All collectors are a bit obsessive, it comes with the territory. Modern psycho-babble refers to it as OCD; Obsessive Compulsive Disorder. We like to compile sets of things, count them, put them in order, and then go get more. Of all the types of collectors though, those who collect vinyl records, especially those who still do it today, are among the most obsessive.
It’s not a closed world anymore though. Today we can go online and check out the forums and YouTube postings of some of the most eccentric collectors and get a glimpse of an alternate reality. They’ll talk endlessly about how to file, clean or apply a coating of wood glue to records.
On VinylFanatics.com for instance you can learn about Pete Hutchinson, a UK collector of obvious means who collects many different styles of music but found his classical collecting was costing him the most at about £40,000 a year (that’s $62,000 CDN). He decided to start his own label but, being a bit obsessive, everything had to be done exactly right. He purchased and restored vintage recording and record making equipment (all tubes, no transistors allowed) and even insisted that the album cover artwork could not be digital or scanned – original photographs are reproduced on vintage printing equipment. He’s put out several releases on his Electric Recording Company label but his masterpiece is a re-issue of a rare Mozart box set from 1956; a collection of the composer's complete Parisian work on seven discs, directed by Fernand Oubradous, complete with the booklet which itself took a year to produce. The retail price is £2,495, or $3,877 Canadian. He’s sold 43 as of this writing (August, 2013). Order yours at www. theelectricrecordingco.com.
Most vinyl collectors are more limited in their scope; they concentrate on filing and cleaning their prized possessions. There are forums where people spend hours - hours – discussing the best way to file. Should you go strictly alphabetical, by label, by genre or by year? All have their drawbacks it seems, alphabetical means you are putting records that should not be together on the same shelf. File Andy Williams beside Hank Williams? No. What about artists who record for several labels, who transcend genres and record for decades? How will you ever find the record you want? The discussion rages on.
Cleaning your records is another big problem. Virtually all vinyl records have dirt and static that affects how they sound. Cleaning will always improve them, but what is the best method? There are cleaning machines; some are fairly inexpensive but the one that works best, the Keith Monks Cleaning Machine, can set you back about $5,000.
If you search YouTube you’ll find dozens of alternatives. One popular method is to use a steam cleaner. Really, I’m not making this up. Apparently it’s best to use it in combination with a cleaning machine to distribute fluids. Afterwards you need to remove the static build-up using a de-ionizer (current retail price: $599.00).
It’s also on YouTube that you’ll find the best methods of spreading wood glue on your records. This, believe it or not, is generally accepted as the best way to clean records without spending a fortune. It actually works because wood glue is made from polyvinyl acetate and won’t stick to vinyl or plastic. You spread a film of glue over the entire playing surface (Titebond II is the brand of choice), let it dry thoroughly, and then carefully peel it off, taking all the dirt and crud with it. One guy on YouTube tried it on a 78; he was half way through his demonstration when he suddenly realized 78s are not made of vinyl. It seemed to work anyway.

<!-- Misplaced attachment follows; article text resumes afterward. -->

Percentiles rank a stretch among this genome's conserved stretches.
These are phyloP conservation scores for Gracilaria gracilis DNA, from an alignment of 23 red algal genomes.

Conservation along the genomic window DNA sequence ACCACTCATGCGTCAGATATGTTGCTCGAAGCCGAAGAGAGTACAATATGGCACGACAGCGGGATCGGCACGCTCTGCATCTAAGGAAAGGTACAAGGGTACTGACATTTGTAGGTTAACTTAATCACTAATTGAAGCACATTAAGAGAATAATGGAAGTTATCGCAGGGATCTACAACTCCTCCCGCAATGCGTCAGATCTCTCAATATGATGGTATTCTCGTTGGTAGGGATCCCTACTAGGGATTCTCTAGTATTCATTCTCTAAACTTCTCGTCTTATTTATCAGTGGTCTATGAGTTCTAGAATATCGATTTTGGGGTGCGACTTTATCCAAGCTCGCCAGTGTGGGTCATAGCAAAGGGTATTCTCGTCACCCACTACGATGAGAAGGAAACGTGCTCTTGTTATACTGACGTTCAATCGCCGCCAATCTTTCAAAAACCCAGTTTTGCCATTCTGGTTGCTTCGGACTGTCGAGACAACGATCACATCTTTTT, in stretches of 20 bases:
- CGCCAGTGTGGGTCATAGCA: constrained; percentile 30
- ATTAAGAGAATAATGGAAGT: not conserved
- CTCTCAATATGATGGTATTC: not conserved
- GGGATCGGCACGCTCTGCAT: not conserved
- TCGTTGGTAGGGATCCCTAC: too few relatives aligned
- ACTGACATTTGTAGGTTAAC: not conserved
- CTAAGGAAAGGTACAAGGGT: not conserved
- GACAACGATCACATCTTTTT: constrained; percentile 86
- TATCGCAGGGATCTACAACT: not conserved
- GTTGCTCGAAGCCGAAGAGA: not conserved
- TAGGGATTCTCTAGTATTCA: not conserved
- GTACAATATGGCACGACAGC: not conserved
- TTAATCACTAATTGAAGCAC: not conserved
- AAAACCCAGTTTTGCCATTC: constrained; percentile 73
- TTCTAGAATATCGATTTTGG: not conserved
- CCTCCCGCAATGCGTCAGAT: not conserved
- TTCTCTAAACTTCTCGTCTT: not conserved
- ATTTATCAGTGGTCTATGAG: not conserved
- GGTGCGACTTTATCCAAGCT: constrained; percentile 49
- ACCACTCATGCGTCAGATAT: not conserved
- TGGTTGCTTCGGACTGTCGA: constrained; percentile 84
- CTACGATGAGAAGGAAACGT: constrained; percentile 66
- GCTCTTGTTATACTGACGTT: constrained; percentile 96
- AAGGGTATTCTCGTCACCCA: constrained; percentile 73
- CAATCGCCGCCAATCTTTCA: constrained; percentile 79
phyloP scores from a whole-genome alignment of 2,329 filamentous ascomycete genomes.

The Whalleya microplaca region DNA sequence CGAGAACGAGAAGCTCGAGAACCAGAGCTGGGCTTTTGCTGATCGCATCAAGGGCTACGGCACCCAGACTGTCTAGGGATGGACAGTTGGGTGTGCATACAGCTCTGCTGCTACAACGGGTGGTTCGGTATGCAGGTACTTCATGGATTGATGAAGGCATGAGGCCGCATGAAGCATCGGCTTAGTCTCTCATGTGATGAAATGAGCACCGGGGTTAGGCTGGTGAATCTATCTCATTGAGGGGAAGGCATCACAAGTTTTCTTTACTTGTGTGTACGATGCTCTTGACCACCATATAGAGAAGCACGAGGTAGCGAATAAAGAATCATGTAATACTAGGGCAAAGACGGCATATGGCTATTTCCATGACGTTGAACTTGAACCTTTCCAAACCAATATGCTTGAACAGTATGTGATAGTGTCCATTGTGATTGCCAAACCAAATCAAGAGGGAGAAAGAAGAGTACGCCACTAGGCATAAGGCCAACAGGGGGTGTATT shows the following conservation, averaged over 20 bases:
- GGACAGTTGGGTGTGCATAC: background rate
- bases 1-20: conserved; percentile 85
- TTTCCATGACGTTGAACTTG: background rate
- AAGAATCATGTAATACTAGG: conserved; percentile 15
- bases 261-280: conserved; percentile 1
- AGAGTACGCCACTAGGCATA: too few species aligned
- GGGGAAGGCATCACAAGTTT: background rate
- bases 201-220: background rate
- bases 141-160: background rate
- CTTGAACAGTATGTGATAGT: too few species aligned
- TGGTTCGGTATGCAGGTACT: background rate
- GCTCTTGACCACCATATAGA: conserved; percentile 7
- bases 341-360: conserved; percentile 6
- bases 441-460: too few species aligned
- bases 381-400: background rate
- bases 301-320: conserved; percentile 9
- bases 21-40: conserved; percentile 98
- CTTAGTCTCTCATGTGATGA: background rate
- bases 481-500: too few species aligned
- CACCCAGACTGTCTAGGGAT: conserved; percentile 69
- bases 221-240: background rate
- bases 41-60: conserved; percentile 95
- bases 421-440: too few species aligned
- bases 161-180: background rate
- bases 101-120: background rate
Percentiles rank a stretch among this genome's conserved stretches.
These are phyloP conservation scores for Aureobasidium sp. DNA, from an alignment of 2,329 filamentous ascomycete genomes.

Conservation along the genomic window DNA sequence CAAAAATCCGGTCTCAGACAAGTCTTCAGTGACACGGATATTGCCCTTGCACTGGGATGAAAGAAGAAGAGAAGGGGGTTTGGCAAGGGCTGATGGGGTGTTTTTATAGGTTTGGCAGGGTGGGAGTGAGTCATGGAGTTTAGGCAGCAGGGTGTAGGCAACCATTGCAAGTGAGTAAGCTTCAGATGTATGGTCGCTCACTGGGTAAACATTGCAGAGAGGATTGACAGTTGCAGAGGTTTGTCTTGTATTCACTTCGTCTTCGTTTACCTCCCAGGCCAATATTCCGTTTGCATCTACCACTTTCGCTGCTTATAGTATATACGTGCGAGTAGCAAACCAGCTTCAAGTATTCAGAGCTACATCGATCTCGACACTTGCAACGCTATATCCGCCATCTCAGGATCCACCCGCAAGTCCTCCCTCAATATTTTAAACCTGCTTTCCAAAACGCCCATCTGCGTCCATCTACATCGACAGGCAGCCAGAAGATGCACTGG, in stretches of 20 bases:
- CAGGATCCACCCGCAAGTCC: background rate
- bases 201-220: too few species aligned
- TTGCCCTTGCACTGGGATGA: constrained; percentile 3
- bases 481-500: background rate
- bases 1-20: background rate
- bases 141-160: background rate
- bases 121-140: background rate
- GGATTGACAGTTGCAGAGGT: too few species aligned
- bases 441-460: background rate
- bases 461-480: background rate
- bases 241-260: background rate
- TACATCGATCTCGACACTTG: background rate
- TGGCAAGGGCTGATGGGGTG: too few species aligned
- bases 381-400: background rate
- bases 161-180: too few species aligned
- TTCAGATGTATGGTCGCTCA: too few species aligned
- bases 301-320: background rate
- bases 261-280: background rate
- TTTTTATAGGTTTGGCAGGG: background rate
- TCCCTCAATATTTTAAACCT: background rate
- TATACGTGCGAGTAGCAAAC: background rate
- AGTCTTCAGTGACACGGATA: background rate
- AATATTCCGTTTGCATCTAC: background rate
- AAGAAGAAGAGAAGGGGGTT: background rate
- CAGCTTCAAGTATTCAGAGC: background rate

OK so you’ve got them cleaned and filed, what about fixing scratches? There are lots of postings about that too though a large number are tongue-in-cheek. There is at least on guy though who quite seriously suggests sandpaper. It has to be super-fine grit, 1500 at least and you have to be very gentle and apply pressure evenly but he insists his method, when done right, will remove the raised bumps of vinyl that are outside the groove but are audible. This will work to repair minor scratches caused by a needle sliding across the record but even he admits, deep scratches that damage the inside of the groove cannot be repaired.
You might notice in all this that discussions by vinyl junkies revolve around acquiring, storing, cleaning and filing their records, not about listening to them. Sometimes the medium gets in the way of the message.
I come from a generation of collectors who bought old records because that was the best way to learn music history. Back in the day, Top 40 radio played the same 40 records over and over again. For every hit record played on the radio there’s about a thousand more you never hear in mainstream media but are just as good or better. To find them you’d had to comb the second hand stores, cut-out bins and garage sales. You would often buy a record on spec, not knowing anything about it, just take it home and play it to see if you like it. Some people still do that today but many “serious” collectors couldn’t possibly listen to the thousands of records they have accumulated.
The truth is; digital music is easier to file, store, and listen to even if it doesn’t sound as good as analogue. Actually you’d be surprised how good it can sound with the right playback equipment.
Don’t get me wrong; I love vinyl records, in fact I prefer shellac 78s and I’ve spent many an hour cleaning and filing them. I encourage people to discover vintage music on vinyl but it should be all about the music. Any way you can get it and hear it is good.